Dates: May 19 at 6p.m. AMC Pacific Place, May 20 at 3 p.m. and May 22-28 streaming through SIFF. Get tickets.
For Japanese animation fans, Keiichi Hara’s Lonely Castle in the Mirror is a must. It’s the story of seven teenage outcasts who discover a portal to a magic castle. The trick is, once inside, they have to find a hidden key that will grant them wishes. 116 minutes.
SIFF program notes by Mackenzie Wardlow: One day, seven middle schoolers find themselves transported to a mysterious castle on the other side of their bedroom mirrors. Conspiring to win the prize set out by the mysterious Wolf Queen, they bond over their stories and make their own rules. Kokoro is miserable. She can’t bear to keep attending school, but she also can’t bring herself to tell her mom the extent of the bullying she faces. When her bedroom mirror mysteriously starts glowing one day, she takes her chance at escaping reality. She ends up transported to a magic castle and is given a quest by a girl who calls herself the Wolf Queen. Kokoro and six other kids have one year to find the magic key hidden inside the castle; whoever finds it first will get one wish granted. As months pass by, the kids begin to bond in their newfound safe space and discover they are more alike than they thought. Adapted from the bestselling Japanese novel of the same name, Lonely Castle in the Mirror is a magical realism story about struggling with mental health and how friendships can help you overcome your despair. It deftly balances its seven protagonists to create characters and relationships you deeply care about in the end. Appropriate for young audiences, but universal in themes of loneliness and friendship, Lonely Castle in the Mirror is a family-friendly crowd-pleaser.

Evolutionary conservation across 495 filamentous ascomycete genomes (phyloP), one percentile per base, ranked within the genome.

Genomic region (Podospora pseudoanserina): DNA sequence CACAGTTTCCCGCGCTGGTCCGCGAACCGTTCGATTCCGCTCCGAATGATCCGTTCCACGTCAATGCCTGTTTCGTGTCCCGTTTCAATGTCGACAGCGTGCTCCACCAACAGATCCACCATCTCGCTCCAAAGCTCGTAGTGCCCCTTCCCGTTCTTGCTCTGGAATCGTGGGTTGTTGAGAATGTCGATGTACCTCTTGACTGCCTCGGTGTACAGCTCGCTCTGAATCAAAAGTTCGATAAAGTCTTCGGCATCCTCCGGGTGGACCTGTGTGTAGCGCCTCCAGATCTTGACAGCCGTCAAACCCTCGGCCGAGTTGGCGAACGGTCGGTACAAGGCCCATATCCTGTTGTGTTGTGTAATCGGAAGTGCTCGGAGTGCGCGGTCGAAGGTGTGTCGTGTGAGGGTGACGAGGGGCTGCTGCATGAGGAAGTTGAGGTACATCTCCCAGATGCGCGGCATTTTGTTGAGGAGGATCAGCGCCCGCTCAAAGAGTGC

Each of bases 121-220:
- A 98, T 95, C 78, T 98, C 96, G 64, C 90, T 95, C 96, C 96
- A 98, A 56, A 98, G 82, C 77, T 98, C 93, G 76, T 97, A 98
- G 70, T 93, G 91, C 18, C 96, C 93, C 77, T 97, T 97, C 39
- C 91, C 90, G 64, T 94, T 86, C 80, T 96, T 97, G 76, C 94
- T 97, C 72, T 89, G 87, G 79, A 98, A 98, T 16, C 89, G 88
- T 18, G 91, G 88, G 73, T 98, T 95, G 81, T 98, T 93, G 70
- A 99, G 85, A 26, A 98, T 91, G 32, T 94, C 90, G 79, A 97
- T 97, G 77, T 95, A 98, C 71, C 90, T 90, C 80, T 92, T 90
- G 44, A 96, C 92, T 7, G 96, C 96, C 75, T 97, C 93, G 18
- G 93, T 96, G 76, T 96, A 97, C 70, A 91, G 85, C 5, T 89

Dates: May 14 at 4 p.m. at Shoreline Community College and May 19 at 3:30p.m. at SIFF Cinema Egyptian. Get tickets.
The theater camp founder is in a coma. That leaves counselors, the camp’s new owner, and a group of campers to pull together a summer show on their own. What could go wrong? Theater Camp is an 88-minute mockumentary about exactly that. Get tickets.
SIFF Program notes by Gavin Borchert: The feature-length expansion of the series of YouTube stop-motion shorts about Marcel the Shell with Shoes On led to a SIFF 2022 slot and an Academy Award® nomination; maybe the same will happen for this mockumentary about aspiring stage performers, taking off from an acclaimed 2020 short of the same name. The subject hasn’t changed: It’s still about a cash-strapped teen theater program led by talent-strapped faculty in upstate New York, and writers Ben Platt and Noah Galvin (who plays “third-generation stage manager” Glenn) and co-director Molly Gordon still anchor the cast. The plot? When the founder (comedy goddess Amy Sedaris) falls into a coma, prompting a foreclosure threat from a richer rival camp, the camp is forced to say, “Hey, kids, let’s put on a show!” as both a fundraising benefit and as a tribute to her. As anyone who’s seen Waiting for Guffman knows, there’s no easier target for satire than theater folk, but there’s also no audience more reliably presold, which led to a rapturous standing ovation at Theater Camp‘s January Sundance premiere.